What “customer intelligence” really means is that customer data can be used to better identify buyer profiles and behaviors about a company’s products and services –if that data is gathered using the right marketing applications and analyzed with the appropriate analytics tools.

    In the article Why big data alone is an inadequate source of customer intelligence, Tyler Douglas writes about how to use big data for strategic vision, and he neatly summarizes the marketer’s dilemma:

    “For marketing departments to derive value from big data, they have to get better at leveraging social science, data analytics and consumer insights. Understanding the nuances of customer behavior—the motivations, or the “why” behind behaviors—gives us true insights. And those cannot come from a centralized and isolated big data department.”

    With that kind of data-driven, integrated marketing approach, I believe a big data investment can have a rapid return. You’ll achieve customer intelligence and a positive ROI once you can link your customer data to insights that lead to better actions and more relevant, individualized communications.

    This message applies to you even if your companies is focused on providing services to partners. Remember, your partners are marketing and selling services to an important group: the end customer. In order to help them do their job, you also need an understanding of the end customer— and that understanding can be gained through a customer intelligence program.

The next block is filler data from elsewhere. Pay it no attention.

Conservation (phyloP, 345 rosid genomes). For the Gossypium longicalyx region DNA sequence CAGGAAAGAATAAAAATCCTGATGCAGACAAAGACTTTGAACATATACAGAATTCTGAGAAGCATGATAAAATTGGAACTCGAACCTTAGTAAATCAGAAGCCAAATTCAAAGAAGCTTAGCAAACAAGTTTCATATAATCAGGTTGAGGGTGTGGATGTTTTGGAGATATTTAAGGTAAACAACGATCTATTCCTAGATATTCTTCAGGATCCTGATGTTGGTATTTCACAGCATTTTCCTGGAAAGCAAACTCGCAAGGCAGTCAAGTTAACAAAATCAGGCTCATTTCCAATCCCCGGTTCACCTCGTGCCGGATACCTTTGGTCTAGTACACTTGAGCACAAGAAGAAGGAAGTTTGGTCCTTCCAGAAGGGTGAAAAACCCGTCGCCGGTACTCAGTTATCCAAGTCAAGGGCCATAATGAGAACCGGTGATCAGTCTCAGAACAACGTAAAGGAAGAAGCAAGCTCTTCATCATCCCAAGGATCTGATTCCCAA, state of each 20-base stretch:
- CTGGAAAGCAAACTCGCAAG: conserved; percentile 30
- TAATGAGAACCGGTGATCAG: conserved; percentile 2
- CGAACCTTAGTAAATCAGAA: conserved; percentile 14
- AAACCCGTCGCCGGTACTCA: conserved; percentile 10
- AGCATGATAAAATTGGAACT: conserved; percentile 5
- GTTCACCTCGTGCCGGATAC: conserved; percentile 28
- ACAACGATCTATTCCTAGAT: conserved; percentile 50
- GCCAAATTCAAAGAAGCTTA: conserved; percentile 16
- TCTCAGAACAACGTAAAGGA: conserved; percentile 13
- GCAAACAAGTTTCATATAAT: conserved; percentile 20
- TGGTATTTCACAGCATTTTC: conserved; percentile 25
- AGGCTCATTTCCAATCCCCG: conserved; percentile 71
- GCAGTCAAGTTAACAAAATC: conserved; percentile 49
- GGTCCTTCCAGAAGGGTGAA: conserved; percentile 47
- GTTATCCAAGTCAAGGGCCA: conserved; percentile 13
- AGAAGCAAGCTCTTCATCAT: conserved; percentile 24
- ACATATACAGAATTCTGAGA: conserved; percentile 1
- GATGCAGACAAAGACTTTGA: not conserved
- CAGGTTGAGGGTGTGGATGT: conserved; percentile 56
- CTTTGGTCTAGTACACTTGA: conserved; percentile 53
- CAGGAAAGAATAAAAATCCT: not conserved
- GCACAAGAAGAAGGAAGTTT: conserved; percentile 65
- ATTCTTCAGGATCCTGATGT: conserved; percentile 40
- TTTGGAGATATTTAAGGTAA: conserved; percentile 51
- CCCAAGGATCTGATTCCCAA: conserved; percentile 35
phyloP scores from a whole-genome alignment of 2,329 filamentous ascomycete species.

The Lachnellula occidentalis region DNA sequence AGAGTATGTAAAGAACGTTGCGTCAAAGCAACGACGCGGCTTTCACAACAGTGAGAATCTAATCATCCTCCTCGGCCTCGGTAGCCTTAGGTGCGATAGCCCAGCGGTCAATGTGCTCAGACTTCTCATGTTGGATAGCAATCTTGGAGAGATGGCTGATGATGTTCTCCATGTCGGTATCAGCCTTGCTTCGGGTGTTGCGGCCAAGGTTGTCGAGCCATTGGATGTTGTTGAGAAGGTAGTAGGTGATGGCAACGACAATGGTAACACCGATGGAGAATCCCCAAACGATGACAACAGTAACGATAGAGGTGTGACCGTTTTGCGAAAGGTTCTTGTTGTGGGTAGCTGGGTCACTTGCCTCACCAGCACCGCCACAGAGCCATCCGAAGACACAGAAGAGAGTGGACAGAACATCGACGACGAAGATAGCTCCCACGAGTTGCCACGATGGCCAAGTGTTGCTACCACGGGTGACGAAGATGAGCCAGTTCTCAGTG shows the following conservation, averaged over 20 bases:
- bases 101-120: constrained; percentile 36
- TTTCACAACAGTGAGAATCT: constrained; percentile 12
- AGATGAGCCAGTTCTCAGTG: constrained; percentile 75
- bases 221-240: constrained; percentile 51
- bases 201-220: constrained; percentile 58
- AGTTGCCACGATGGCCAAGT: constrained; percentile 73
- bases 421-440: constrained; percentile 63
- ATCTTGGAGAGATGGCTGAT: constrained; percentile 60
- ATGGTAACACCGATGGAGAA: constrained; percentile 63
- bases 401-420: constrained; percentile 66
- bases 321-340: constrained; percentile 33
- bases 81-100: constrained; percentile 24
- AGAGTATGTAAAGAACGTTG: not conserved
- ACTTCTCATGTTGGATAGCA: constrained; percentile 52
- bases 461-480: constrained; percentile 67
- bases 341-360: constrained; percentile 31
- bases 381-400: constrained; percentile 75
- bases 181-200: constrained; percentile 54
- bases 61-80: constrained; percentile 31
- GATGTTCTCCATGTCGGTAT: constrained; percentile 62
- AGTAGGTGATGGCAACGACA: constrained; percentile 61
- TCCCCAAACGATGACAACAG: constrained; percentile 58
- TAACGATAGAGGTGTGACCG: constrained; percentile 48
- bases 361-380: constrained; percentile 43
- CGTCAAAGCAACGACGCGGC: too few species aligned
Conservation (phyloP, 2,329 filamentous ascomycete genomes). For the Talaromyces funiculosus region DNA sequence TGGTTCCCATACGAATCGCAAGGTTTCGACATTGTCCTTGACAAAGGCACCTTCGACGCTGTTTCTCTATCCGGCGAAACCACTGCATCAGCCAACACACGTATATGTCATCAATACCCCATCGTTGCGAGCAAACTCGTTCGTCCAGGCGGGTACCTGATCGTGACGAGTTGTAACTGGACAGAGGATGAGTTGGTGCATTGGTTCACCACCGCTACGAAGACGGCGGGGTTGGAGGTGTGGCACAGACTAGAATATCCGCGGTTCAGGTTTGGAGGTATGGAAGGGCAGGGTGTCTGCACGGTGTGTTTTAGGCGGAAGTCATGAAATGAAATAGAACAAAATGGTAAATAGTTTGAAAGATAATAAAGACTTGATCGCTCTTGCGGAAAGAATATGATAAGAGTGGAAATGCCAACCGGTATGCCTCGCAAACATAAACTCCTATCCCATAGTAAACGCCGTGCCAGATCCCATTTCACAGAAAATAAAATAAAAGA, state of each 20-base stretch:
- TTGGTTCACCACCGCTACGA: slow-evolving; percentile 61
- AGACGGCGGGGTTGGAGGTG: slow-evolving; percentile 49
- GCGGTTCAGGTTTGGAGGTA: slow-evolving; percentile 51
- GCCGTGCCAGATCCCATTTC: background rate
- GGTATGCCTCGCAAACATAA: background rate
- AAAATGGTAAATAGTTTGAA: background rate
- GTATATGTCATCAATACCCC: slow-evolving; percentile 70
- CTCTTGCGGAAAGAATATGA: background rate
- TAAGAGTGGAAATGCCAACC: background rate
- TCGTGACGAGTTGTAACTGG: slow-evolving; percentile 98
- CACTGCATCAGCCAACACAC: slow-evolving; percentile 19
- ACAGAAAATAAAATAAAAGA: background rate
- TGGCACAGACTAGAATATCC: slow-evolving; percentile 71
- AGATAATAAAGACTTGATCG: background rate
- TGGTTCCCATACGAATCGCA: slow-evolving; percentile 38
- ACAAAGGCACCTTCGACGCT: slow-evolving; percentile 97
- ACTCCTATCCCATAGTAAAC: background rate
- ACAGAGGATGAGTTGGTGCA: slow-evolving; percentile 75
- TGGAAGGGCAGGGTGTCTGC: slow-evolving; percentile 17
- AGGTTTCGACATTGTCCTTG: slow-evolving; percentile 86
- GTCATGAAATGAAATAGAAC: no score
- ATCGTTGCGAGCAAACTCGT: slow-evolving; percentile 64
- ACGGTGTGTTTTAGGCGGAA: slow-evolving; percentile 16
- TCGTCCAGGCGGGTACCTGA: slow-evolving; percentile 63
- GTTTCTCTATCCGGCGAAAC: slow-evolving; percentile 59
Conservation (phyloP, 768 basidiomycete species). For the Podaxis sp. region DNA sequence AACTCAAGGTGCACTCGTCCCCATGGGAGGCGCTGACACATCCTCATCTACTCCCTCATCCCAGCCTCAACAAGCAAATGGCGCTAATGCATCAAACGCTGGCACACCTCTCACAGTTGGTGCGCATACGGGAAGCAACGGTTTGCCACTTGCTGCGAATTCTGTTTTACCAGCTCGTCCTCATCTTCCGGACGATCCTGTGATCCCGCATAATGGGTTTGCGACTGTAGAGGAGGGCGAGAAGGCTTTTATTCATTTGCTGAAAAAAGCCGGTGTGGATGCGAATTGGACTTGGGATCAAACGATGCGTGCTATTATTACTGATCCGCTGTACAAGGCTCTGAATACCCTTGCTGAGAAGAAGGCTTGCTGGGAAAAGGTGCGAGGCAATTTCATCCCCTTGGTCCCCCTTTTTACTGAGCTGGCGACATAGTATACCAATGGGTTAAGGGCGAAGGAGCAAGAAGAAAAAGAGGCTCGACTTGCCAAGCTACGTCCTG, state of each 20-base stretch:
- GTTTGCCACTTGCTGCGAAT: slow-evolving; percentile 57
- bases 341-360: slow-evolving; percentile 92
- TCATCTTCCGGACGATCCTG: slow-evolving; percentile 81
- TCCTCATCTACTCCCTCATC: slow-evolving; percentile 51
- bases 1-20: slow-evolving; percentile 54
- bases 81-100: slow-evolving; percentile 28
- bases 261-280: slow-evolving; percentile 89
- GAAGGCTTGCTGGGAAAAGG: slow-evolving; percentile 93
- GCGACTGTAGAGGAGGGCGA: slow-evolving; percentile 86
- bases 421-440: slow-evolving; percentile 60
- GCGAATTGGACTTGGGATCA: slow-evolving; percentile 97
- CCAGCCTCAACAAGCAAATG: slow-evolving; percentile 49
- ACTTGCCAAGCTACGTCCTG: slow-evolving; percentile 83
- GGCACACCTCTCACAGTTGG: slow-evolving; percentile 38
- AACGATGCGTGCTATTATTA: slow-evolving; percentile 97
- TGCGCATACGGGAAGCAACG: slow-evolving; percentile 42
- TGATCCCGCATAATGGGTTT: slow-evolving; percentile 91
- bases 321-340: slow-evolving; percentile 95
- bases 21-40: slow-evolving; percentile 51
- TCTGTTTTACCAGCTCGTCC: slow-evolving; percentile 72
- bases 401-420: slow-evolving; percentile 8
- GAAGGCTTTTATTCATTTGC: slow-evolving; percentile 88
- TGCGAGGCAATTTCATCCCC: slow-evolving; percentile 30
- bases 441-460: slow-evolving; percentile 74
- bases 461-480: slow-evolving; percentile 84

Your marketing organization can provide additional business value to your company partners by helping them determine how to effectively market to the end customer. For example, you can offer partners access to your community of customers and let them pre-test marketing assets. Partners can even evaluate the success of their investment by measuring how much of an impact the campaign had on purchase intent, brand awareness or other metrics.

    Every day, it seems there are more technology tools available for use in today’s increasingly competitive marketplace. But proceed thoughtfully. You need to make sure your approach is data-drive, integrated and innovative. That is the key for success with technologies and profitability.

    (For additional source material, see 2015 Insight Innovation eXchange – http://insightinnovation.org/)

    The post It’s Q4. What Happened To 2015’s Promise Of Improved Customer Relationship Management? appeared first on Teradata Applications.

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  • admin 9:51 am on September 30, 2015 Permalink
    Tags: It's, smallscreen,   

    It’s a small-screen world 

    mobileusersSQThis post originally appeared on The Economist Group’s Lean back blog.